Hey! This post is part of my Google Webmaster Hangouts Notes. I cover them regularly to save you time.
Before you get down to the answers, I want to ask you something. Will it be valuable for you to get all the notes (based on 40+ hours of video!) broken down by categories for easier navigation in the form of an eBook? Leave your replies in the comments!
If 2 URLs have the same content, Google tends to pick the shorter URL as a canonical (1:14)
Google uses URLs to identify content, so it doesn’t really matter if the URL is long or short.
But if there are 2 different URLs that have the same content, Google tends to pick the shorter URL as a canonical URL.
If you have an interstitial, make sure it doesn’t redirect to a different page (5:16)
When an interstitial redirects to a different URL, Googlebot follows that redirect and will only have this content to index.
What happens in this case is that Google thinks that all the website pages are interstitial. As a result, you basically remove your website from search.
You can use a full-page interstitial but make sure a user remains on the same URL and that Google can still see the main page content.
Don’t point to AMP cached URLs in your internal linking (13:18)
Pointing to cached URLs is a bad practice as the pages can sometimes change.
That’s ok if a linked page swaps up and shows the cached version. But the initial linking should not point to the cached URLs.
Moreover, cached URLs are often blocked in robots.txt. This is also a good reason not to use them in the website’s internal linking structure.
The number of valid DMCA complains can influence a website ranking (15:31)
If your website has many valid DMCA complaints, Google might take into account and decrease your rankings.
If your mobile site version is missing some markup compared to the desktop version, Google won’t be able to index this missing markup (16:21)
If you have some kind of markup or information only on the desktop website, Google won’t see it. The reason is mobile-first indexing: Google considers only the content of your mobile website and doesn’t look at its desktop version.
It takes Google a significant amount of time to pick up a website migration if it involved significant URL changes and redesign (17:58)
If you migrate a website and change its structure, Google needs to re-estimate the website and understand the new structure, context of the pages, internal linking, etc. All this takes a significant amount of time (even if the migration happens within the same domain).
Paradoxically, a migration to a different domain but with the same URL structure takes Google much less to pick it up as Google takes everything one-to-one and copied it over.
A good way to diagnose a website migration is to compare the period of time before and after the change (ideally, the same weekdays).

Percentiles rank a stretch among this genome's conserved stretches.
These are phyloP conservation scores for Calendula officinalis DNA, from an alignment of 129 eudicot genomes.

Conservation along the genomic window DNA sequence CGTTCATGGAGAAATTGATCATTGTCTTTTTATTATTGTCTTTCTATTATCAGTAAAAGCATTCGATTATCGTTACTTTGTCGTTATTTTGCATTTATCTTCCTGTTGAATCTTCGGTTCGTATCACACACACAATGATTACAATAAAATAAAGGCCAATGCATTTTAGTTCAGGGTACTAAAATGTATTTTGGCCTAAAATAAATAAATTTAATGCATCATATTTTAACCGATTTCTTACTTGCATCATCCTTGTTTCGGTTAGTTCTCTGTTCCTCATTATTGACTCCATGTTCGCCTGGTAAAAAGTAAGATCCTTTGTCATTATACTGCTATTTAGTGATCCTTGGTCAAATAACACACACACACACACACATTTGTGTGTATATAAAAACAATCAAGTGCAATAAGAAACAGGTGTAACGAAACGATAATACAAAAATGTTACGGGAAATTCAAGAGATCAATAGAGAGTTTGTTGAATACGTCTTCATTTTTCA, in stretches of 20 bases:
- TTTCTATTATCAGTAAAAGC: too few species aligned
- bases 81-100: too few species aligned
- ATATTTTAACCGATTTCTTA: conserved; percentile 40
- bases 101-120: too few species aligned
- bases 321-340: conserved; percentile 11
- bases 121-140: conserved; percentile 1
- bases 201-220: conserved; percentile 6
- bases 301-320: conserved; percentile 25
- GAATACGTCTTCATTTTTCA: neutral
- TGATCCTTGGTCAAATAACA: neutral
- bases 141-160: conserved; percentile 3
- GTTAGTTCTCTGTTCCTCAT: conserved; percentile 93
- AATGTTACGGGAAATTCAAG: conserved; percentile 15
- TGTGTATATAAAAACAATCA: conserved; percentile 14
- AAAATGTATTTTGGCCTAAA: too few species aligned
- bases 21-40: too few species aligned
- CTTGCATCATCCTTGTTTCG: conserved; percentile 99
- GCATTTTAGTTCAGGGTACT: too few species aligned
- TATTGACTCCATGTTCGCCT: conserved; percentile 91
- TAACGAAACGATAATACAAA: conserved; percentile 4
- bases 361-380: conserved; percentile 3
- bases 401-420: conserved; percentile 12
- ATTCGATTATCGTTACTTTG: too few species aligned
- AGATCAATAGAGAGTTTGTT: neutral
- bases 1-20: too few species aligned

Compare the quires and URLs ranking before and after. This helps to quickly diagnose the possible issues like the old URLs not being redirected or not showing in the new timeline at all. Analyzing the quires helps to see what kind of searches bring less traffic (e.g. branded vs non-branded), are they happening across the board or applicable to only some queries.
All this helps to diagnose any issues with your migration.
It’s OK that Google can try to crawl really old pages even if they return errors (28:30)
It’s common for Google to request pages even if they’re old, even 4-5 years old. This is fine and there’s nothing you need to worry about here.
If such URLs waste craw budget, you can adjust the crawl rate setting in Google Search Console to tell Google to crawl less. In this case, Google will focus more on the URLs it cares about and if there’s no time for the old pages left, Googlebot just won’t request them.
If Google is unsure about the user intent, it can rank multiple pages from a single website (32:03)
If Google is unsure what the intent of the query is, it can rank multiple pages from a single website. For example, a user might be searching for a particular product (-> a product page) or a particular kind of product (-> a category page). So the fluctuations might happen: one day Google can show the category page, next day – the product page or both pages.
Google structured data will become even more complicated over time (34:20)
Structured data can become even more complicated in the future: there will be more types of it and lots of requirements for different search features.
Googlebot doesn’t use crawl budget for the URLs blocked in robots.txt (41:01)
If a URL is blocked by robots.txt, Googlebot doesn’t use the crawl budget for it.
A reminder: for most of the websites, the crawl budget is not an issue.
Fresh content is not always better (44:12)
Google uses different signals to figure out the date of a page. The URL is one of the signals. Other things include article markup, the visible date on the page, etc.
An important thing to note here is that for evergreen content, the date doesn’t really influence the rankings.
While ranking pages, Google looks at the current state of all signals (46:28)
Google ranks the pages based on the information it has at the time when it’s checking the current state of the pages.
So if a website A linked to a website B with a dofollow link but then added a nofollow attribute to that link, Google will take into account the nofollow link (the current vs past situation).
That’s it for today!